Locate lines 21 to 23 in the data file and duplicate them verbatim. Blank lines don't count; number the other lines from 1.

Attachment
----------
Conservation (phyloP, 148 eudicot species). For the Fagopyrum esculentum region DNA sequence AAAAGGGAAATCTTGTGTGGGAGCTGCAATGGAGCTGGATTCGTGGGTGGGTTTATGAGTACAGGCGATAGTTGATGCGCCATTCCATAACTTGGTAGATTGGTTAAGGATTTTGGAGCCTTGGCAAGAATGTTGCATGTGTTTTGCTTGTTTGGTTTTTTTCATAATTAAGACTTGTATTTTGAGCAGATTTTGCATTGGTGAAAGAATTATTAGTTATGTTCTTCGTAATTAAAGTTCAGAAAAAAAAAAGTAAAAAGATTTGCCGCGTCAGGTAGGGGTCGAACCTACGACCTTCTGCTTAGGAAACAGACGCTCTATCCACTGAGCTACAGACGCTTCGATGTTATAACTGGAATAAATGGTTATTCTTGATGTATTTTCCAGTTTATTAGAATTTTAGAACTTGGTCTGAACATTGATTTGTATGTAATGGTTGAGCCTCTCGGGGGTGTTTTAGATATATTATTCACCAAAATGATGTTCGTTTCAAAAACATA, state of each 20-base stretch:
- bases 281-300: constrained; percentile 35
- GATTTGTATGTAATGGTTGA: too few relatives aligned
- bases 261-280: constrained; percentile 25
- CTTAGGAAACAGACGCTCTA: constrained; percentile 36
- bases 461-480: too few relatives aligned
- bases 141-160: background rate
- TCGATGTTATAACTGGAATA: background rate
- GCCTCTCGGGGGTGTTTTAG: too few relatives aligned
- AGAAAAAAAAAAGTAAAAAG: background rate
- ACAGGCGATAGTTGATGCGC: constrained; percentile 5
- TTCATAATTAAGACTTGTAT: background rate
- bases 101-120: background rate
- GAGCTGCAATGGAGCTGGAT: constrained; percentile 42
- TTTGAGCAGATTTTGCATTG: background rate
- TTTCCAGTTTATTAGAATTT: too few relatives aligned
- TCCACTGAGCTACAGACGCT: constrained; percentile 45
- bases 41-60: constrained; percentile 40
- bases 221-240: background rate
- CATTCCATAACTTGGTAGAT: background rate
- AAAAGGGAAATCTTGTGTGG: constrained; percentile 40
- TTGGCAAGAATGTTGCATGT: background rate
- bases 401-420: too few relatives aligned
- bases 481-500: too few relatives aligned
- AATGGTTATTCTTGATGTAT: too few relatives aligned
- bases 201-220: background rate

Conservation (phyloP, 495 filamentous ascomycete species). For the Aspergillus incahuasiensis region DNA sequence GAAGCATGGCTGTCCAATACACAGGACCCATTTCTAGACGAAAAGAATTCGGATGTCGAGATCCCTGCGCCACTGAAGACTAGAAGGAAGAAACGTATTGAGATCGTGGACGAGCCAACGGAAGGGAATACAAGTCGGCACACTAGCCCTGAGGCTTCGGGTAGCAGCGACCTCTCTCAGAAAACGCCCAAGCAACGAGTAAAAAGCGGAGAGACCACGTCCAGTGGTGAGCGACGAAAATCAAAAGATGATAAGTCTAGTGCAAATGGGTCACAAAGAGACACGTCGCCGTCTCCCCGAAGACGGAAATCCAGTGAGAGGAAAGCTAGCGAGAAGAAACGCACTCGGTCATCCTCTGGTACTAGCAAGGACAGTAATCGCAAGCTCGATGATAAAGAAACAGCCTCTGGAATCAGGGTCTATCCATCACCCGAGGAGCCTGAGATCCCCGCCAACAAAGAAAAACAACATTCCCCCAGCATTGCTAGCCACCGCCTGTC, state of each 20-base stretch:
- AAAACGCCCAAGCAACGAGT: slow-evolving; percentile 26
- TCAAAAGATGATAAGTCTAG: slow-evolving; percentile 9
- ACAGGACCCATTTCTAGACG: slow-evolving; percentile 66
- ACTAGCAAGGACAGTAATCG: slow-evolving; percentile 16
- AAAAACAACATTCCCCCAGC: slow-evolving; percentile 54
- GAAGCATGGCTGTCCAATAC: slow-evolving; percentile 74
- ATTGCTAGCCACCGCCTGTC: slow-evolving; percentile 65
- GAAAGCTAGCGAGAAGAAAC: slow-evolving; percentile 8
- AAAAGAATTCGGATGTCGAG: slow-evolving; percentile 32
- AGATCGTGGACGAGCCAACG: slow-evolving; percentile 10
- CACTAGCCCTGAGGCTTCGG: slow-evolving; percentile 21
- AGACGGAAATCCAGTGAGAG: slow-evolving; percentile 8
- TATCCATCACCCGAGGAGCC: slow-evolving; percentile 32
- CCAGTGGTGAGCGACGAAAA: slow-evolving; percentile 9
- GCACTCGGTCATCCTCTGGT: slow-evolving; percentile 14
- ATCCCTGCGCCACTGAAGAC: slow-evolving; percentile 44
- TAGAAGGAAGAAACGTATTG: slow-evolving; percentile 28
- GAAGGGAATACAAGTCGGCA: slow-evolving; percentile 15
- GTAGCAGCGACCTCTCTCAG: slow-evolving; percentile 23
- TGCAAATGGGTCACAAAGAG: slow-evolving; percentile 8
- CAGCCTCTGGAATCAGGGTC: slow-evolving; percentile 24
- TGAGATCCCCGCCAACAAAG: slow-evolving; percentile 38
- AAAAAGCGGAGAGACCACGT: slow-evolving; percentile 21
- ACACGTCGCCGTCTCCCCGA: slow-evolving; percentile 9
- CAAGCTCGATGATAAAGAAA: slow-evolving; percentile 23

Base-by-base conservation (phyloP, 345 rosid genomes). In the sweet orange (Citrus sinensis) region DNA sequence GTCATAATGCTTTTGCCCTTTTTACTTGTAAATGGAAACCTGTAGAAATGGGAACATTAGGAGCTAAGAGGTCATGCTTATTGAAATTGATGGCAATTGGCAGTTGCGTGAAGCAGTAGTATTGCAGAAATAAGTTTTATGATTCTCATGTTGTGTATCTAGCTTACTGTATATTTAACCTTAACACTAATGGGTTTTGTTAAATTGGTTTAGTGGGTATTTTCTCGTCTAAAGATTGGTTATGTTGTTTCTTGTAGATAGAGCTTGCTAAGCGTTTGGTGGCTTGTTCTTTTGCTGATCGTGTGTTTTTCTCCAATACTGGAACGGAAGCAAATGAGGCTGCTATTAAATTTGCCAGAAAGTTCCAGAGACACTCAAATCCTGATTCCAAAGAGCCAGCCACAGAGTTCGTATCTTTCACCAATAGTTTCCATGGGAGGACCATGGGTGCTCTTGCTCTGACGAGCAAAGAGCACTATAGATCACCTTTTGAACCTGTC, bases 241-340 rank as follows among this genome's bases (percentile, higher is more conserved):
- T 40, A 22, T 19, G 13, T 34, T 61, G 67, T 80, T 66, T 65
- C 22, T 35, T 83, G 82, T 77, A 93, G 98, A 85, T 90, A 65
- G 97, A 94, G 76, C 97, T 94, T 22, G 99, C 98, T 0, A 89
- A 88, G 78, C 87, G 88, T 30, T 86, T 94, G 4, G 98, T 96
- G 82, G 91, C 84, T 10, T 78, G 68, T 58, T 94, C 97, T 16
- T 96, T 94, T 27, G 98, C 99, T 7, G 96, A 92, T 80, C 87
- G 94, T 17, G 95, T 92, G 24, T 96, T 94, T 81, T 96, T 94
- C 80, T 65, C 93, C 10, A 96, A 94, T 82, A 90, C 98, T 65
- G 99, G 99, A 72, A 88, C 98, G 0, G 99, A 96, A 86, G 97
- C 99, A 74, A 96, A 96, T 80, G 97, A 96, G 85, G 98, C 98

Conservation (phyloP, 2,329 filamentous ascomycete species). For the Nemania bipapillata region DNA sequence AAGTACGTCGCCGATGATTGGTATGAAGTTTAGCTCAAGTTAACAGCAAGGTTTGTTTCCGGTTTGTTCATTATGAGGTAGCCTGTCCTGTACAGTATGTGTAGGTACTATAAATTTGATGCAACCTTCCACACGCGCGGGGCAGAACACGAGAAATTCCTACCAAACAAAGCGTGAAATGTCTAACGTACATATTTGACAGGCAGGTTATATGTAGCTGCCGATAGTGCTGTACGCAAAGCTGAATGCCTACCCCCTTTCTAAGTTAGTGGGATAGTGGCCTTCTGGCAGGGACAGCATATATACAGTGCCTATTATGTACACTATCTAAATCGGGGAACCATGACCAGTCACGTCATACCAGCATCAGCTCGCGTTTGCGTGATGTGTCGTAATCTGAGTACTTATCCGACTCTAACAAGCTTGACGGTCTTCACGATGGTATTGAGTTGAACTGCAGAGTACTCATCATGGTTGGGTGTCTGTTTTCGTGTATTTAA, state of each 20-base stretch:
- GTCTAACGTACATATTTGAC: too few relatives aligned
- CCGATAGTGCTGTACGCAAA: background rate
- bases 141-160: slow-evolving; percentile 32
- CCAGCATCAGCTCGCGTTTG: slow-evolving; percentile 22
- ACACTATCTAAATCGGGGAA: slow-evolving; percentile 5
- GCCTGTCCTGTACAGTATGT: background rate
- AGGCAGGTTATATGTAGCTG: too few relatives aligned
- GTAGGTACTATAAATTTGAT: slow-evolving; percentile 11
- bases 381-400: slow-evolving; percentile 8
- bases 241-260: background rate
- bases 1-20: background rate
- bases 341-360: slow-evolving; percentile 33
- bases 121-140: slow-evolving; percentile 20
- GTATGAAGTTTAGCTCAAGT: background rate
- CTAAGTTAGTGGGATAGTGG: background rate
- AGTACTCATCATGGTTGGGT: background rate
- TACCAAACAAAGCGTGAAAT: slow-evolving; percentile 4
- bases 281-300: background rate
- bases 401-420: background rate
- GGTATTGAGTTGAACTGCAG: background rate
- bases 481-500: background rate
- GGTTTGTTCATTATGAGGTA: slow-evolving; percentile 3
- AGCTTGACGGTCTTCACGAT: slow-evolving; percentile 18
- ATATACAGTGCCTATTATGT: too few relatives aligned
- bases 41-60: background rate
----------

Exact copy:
- AAAAGGGAAATCTTGTGTGG: constrained; percentile 40
- TTGGCAAGAATGTTGCATGT: background rate
- bases 401-420: too few relatives aligned